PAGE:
Throughout the month of March, we are celebrating Women’s History and the achievement of women.  

Milestones for Women of the YMCA: 

  • Miss Ellen Brown became the first female employee of a YMCA and the first “boy’s work secretary.” She taught a night class that grew so rapidly that it became a department of the Y. 

womens history group
  • Addie Hunton was a nurse during WWI and one of three nurses sponsored by the YMCA in 1918 to serve 200,000 segregated black troops stationed in France.  

  • Wilhelmina “Wille” Aveling: First woman on the metropolitan staff of the YMCA of Chicago and director of YMCA women`s and girls` work activities for all Chicago in 1934. Over three decades she improved programs for women and girls, summer day camps and implemented proper standards for women’s and girls’ programs.

  • Winifred Colton was the first female professional on the national YMCA staff and Secretary for Programs with Women and Girls (1957-1970). She also served as Director of the YMCA National Family Communications Skills Center (1970-1979).

  • In 1970, Jean Anne Durades, regional associate of Region 1, became the first black woman to hold such a position on the National Council of the YMCA.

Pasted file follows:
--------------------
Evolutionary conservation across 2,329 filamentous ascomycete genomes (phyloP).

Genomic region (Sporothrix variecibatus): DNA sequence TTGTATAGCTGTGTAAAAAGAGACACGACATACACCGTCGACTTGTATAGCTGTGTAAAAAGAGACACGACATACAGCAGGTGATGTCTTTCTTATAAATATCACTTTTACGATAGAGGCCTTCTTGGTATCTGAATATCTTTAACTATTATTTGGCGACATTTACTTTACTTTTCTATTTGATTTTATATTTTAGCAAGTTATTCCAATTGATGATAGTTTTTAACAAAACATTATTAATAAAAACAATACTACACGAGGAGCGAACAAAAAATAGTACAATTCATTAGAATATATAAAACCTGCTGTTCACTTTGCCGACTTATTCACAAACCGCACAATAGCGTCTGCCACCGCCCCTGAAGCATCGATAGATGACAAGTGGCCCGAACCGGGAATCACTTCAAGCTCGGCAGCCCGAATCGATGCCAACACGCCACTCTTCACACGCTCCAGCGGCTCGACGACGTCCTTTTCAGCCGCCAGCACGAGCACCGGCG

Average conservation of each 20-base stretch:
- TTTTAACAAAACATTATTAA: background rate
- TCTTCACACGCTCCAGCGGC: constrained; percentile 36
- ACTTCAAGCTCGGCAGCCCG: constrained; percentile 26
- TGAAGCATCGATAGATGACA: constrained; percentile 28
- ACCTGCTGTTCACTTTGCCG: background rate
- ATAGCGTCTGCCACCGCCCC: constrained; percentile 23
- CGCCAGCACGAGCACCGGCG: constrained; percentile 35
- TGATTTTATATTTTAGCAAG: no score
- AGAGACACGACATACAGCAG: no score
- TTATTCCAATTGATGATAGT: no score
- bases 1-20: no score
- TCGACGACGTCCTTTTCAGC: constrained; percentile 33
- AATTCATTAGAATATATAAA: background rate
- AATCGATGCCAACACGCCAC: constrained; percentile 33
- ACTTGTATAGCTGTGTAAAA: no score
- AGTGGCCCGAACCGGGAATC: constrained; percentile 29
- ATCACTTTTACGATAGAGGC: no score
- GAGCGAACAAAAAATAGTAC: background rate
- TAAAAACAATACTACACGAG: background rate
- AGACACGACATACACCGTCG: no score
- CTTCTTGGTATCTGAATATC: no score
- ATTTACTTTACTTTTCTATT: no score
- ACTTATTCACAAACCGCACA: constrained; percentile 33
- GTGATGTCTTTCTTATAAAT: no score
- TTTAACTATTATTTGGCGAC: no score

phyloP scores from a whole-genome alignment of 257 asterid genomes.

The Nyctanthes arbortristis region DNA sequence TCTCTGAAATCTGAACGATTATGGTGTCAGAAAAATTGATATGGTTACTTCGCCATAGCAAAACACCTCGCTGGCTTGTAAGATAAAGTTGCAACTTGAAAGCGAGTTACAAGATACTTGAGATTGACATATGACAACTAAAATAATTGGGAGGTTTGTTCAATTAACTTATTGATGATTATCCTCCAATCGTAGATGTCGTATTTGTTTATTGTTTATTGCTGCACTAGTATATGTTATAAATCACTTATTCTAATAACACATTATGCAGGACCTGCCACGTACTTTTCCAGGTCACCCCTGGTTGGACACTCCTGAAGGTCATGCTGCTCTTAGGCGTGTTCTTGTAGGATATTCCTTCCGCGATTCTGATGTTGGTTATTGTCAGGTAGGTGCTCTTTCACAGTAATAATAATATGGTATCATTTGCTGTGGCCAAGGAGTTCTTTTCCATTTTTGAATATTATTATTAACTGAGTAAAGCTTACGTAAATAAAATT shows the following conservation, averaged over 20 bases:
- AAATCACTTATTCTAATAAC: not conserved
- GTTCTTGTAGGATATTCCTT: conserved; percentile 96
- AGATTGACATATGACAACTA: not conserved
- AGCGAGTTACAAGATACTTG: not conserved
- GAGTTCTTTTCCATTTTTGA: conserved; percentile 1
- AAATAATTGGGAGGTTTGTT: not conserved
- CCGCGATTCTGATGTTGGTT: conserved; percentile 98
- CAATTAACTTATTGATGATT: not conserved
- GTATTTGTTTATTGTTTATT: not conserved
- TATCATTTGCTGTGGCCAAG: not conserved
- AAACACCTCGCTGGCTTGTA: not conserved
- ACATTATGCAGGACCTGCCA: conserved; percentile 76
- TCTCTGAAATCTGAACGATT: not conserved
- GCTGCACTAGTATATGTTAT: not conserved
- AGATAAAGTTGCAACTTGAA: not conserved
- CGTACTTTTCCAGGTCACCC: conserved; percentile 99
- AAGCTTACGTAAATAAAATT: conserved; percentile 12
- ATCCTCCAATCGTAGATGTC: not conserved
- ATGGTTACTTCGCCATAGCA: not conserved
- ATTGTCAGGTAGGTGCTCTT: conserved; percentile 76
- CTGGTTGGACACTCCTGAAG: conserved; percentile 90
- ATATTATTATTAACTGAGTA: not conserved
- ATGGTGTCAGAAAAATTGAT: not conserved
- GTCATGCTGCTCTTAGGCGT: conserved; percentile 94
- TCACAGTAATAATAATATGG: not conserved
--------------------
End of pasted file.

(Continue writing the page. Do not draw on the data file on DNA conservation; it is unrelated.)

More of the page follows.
• Xinia Brenes Jenkins: one of the founding members of the San Jose YMCA. Jenkins for her assistance in instituting a national Costa Rican YMCA. Following its implementation in 1975, she became director of leadership development at the San Jose YMCA in 1977. In 1983, she became national general secretary, and, in 1990, executive for refugees, development, and extension for the Latin American Confederation of YMCAs.  

Suzanne McCormick YMCA
  • In 1985, Evonne Raglin became the first woman to lead a large urban association as the CEO of the Miami Metro YMCA. 

  • In 2018, Sue Glass became the first female CEO of the YMCA of Metro Denver. 

  • In 2021, Suzanne McCormick became the first woman to serve as President and CEO of YMCA of the USA. A 30-year nonprofit executive, Suzanne is a sought-after speaker and thought leader in the nonprofit and social impact sectors. In her role, she serves as an inspiration and symbol of what’s possible for future women leaders, including the millions of girls and young women who engage with the Y as members, participants, staff and volunteers. 


How Far We’ve Come and How Far We'll Go:

marie berry womens history
  • As of 2017, 241 of the 814 YMCA CEOs were female (29.6%).

Upcoming Blog Posts: 


Suggestions for Inspiring Books for Young Readers: 

Need more recommendations? See here

Did you know that 0.5% of your purchase will be donated to the YMCA of Metro Denver when you purchase through AmazonSmile? Happy reading!

amazon smile





Sources: YMCA of Metropolitan DetroitChicago TribuneYMCA Archives (Jenkins)YMCA Archives (Colton) 

Nay Ballard

“Advocate for yourself – be actively engaged, assert your voice. [This] empowers you to shape your career path according to your values and passions.”